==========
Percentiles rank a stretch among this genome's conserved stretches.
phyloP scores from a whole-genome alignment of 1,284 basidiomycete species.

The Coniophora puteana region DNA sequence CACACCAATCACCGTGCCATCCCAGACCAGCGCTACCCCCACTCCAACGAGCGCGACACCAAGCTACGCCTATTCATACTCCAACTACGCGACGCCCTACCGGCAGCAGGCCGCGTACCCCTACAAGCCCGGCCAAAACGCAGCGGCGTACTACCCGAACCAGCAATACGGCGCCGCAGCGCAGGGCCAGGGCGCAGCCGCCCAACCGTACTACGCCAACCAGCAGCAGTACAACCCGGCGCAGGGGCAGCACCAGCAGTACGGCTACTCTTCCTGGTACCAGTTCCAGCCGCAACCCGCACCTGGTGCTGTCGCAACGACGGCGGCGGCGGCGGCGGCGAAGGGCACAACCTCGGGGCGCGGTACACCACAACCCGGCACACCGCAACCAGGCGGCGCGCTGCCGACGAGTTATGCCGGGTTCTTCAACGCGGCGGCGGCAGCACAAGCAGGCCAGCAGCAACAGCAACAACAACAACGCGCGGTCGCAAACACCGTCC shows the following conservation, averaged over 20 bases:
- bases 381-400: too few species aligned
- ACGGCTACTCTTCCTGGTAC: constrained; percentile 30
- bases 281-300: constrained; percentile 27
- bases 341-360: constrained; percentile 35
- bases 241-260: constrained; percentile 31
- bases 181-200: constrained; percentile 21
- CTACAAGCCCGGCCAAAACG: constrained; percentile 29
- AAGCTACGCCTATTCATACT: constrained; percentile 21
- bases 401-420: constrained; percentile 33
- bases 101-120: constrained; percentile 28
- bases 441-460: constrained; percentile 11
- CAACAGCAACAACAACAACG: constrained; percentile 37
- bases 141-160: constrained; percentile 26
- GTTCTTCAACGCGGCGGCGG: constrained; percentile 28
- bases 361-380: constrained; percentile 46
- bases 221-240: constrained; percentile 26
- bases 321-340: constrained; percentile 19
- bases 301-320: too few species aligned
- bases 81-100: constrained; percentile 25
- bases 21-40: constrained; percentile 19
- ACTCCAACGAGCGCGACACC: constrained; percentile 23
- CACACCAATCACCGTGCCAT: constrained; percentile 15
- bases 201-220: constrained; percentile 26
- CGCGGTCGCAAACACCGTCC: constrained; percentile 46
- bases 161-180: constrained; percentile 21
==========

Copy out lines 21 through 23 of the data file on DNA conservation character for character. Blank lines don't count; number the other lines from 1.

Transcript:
- bases 301-320: too few species aligned
- bases 81-100: constrained; percentile 25
- bases 21-40: constrained; percentile 19